Wii Mini

Comments
by PARANOID365 on ‎11-29-2012 12:21 PM - last edited on ‎11-29-2012 02:03 PM by Moderator

Wow, Wow, Wow, this is exactly why I think Nintendo, is such a bad company.

 

1) It wasn't bad enough that they took all the nintendo users for a ride when the released the Wii, which was inferior. Underpowered, no 3rd party support, nothing but party games, and the semi real games they had were **bleep**, looked like **bleep**, or played like **bleep**. I highly respect Shigeru Miyamoto as one of the best game designers in the ever, period, but just because he, (and the other talking heads of Nintendo), were feeling young, and playful one day, doesn't mean they should have released this kiddie, "wannabe console", that should have been $99, or less, to begin with!! :smileyembarrassed:

 

2) Then after Nintendo drained every single cent from their customers, (who actually tried to defend it), they turn around and release the Wii U console, which they should have released 5+ years ago instead of the childrens toy, "wannabe console",  Wii. The worst part is that they finally made a serious gaming machine, but they just couldn't help themselves, and had to add some more kiddie parts. You know why this is absolutely true, because if they truly felt that their stupid Wii U controller, (which is upwards of $150 to replace, or purchase a 2nd one), was the best, they would not be offering the pro controller. I know the argument will be, "well different strokes for diffrent folks", but that doesn't hold water, because if the Wii U controller is the best option, then stick with it, (perfect example, their herendous N64 controller, it design flaw, but Nintendo felt it was the best for the system, so they basically said, "shut up, and play with what you are given")!!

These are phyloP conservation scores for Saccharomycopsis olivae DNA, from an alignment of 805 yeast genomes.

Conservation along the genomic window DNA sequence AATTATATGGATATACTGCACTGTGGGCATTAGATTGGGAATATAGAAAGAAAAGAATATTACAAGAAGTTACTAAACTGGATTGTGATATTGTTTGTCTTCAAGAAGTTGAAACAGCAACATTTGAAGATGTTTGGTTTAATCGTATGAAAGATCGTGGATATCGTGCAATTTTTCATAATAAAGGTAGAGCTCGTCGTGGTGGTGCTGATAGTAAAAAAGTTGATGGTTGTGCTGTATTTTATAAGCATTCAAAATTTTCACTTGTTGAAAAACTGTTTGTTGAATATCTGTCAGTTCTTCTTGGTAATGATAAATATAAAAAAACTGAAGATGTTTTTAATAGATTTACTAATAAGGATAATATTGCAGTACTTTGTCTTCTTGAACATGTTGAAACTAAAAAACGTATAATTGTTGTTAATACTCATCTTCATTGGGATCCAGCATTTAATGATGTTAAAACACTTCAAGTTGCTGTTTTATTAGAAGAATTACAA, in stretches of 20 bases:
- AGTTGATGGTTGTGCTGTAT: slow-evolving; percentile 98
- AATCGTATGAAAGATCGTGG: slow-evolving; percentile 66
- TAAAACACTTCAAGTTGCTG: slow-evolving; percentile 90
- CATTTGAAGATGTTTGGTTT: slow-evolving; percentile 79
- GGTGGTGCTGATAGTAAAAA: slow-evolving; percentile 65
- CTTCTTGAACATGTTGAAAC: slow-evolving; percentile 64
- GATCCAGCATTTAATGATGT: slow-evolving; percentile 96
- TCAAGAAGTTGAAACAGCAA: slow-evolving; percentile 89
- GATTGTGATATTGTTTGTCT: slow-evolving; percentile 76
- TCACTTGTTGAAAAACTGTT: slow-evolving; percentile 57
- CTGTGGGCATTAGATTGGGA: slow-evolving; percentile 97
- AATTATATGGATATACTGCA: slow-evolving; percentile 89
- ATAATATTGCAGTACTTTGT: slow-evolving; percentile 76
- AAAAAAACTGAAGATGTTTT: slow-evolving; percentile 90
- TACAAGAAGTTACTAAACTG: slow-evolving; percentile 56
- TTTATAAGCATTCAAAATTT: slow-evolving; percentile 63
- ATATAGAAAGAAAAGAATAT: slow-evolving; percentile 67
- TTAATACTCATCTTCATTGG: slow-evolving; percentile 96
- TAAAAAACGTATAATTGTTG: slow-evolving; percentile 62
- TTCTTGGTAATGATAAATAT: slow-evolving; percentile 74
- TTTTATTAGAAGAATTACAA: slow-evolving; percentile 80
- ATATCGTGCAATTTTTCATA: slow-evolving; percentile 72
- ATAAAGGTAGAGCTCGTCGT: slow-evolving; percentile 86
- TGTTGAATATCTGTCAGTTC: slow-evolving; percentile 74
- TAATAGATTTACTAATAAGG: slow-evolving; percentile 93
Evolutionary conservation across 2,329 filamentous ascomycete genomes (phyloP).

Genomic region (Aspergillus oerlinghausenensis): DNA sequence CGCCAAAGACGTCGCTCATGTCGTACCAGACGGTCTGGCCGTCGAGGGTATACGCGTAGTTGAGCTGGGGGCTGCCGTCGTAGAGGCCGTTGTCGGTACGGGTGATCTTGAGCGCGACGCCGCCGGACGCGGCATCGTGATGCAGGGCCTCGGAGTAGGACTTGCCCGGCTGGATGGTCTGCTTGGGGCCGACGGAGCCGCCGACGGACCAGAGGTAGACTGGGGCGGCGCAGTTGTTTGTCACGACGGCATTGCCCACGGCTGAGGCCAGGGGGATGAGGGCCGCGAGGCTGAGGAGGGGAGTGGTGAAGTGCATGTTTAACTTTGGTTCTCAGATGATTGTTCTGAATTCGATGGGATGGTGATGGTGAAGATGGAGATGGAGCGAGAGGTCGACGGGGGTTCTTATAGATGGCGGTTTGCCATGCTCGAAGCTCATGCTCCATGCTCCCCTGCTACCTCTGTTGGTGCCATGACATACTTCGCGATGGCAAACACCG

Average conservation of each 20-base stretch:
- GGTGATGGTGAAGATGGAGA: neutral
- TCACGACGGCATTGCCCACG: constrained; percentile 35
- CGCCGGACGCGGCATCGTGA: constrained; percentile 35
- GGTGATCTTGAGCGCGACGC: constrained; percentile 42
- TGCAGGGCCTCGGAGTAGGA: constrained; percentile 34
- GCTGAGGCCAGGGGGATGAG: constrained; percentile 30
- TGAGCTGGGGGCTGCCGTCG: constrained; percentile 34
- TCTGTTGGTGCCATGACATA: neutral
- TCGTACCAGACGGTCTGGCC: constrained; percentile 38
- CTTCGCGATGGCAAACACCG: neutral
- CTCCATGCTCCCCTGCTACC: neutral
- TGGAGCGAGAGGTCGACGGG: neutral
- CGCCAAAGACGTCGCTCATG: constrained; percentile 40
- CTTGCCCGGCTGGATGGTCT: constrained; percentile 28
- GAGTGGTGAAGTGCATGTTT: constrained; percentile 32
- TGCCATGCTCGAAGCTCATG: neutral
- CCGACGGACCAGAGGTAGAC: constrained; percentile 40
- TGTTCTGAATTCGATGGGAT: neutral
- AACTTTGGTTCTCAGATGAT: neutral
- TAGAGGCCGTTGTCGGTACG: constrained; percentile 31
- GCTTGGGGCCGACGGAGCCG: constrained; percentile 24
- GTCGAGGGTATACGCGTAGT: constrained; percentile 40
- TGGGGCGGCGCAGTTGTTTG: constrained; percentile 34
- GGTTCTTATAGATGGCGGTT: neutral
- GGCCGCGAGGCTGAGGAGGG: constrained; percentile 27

3) Now, after ripping off their customers with the Wii, expecting them 2 buy the Wii U, they bring out the mini Wii !! Are you kidding me, now they are going to try and sell this waste of space, again, taking all their nintendo fan on another ride on the money coaster we refer to as the Wii, (and don't bother with the, "new adopters", excuse, because they shouldn't be selling this toy to anyone ever again) !! :smileymad:

 

Come-on Nintendo, I think one system is good enough, admit the Wii sucked,

by Blogger on ‎12-02-2012 10:07 PM

Interesting argument. 

 

Re-designing a console and releasing it back out on the market in a slimmer package (or one with less moving parts) is nothing new.  If you're going to take issue with Nintendo doing it, maybe you should call Sega, Sony, Microsoft, Panasonic, Phillips, SNK and Atari out on it too.  They're some of the manufacturers who did the same thing to bring new life to an old system, and all of them (with the exception of the 3DO and Phillips CDi) worked. The Master System getting re-introduced in South America was so popular that it still thrived until a few years ago, nearly 20 years after it was phased out in North America and Japan.